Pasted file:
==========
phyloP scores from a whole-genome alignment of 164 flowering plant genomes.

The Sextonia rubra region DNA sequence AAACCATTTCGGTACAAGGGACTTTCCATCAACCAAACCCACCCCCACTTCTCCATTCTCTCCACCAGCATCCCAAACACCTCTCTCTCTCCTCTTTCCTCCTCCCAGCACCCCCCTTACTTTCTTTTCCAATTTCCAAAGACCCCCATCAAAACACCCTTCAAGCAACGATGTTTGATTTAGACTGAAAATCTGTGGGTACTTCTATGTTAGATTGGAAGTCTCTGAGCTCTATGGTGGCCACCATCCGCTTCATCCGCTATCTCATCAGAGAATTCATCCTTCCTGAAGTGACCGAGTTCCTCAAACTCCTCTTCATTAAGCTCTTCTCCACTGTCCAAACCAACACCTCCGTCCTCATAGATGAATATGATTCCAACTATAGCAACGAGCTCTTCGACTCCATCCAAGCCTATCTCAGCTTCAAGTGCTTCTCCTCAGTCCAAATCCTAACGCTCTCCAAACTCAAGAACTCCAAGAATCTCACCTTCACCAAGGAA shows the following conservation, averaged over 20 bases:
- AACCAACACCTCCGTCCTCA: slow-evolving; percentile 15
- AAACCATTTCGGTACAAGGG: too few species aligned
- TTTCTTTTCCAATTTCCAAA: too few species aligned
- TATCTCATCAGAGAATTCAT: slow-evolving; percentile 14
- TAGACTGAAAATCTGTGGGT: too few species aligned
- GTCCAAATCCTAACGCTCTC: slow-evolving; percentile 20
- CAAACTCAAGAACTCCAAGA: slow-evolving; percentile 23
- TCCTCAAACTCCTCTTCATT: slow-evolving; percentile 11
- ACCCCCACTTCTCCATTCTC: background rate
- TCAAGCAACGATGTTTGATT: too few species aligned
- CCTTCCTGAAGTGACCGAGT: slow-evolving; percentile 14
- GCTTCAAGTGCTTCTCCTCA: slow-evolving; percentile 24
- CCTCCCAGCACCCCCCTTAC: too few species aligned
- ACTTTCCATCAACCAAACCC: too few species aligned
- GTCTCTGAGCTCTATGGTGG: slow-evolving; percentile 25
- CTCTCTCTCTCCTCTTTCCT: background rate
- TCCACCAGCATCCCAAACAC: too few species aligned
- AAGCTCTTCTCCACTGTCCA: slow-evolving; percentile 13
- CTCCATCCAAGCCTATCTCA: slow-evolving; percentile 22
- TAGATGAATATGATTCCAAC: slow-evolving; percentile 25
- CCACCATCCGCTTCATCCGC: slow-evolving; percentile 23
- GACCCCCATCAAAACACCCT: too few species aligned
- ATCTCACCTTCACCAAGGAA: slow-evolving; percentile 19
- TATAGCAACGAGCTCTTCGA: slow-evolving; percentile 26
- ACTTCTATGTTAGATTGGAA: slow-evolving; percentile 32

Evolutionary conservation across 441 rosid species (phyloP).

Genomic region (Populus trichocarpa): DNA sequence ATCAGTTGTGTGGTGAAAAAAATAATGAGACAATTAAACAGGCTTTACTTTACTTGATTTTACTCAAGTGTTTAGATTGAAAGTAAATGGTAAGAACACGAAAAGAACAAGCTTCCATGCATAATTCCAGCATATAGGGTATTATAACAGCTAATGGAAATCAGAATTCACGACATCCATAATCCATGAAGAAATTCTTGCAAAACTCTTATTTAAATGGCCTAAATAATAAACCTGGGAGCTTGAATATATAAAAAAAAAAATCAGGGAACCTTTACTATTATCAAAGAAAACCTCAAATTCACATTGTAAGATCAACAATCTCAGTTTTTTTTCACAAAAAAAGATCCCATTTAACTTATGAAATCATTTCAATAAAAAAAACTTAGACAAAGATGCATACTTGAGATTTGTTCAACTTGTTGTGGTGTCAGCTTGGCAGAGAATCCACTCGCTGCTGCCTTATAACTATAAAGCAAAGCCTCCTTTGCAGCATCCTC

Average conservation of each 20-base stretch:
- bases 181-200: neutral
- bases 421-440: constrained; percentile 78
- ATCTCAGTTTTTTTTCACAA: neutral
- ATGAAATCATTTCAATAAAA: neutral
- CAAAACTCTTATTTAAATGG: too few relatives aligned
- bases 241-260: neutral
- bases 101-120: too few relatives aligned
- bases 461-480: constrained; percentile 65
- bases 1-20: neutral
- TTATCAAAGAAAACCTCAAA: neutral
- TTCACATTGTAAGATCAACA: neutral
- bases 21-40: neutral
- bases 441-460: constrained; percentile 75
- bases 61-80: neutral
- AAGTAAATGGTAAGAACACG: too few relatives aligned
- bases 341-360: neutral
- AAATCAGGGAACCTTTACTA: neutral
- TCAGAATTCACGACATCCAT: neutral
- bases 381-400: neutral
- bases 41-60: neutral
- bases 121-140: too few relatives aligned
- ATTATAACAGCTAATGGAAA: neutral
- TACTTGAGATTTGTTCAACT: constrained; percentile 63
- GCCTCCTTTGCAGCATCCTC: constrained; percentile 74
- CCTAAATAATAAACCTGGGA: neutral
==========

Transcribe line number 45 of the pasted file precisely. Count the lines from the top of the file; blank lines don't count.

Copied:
- AAGTAAATGGTAAGAACACG: too few relatives aligned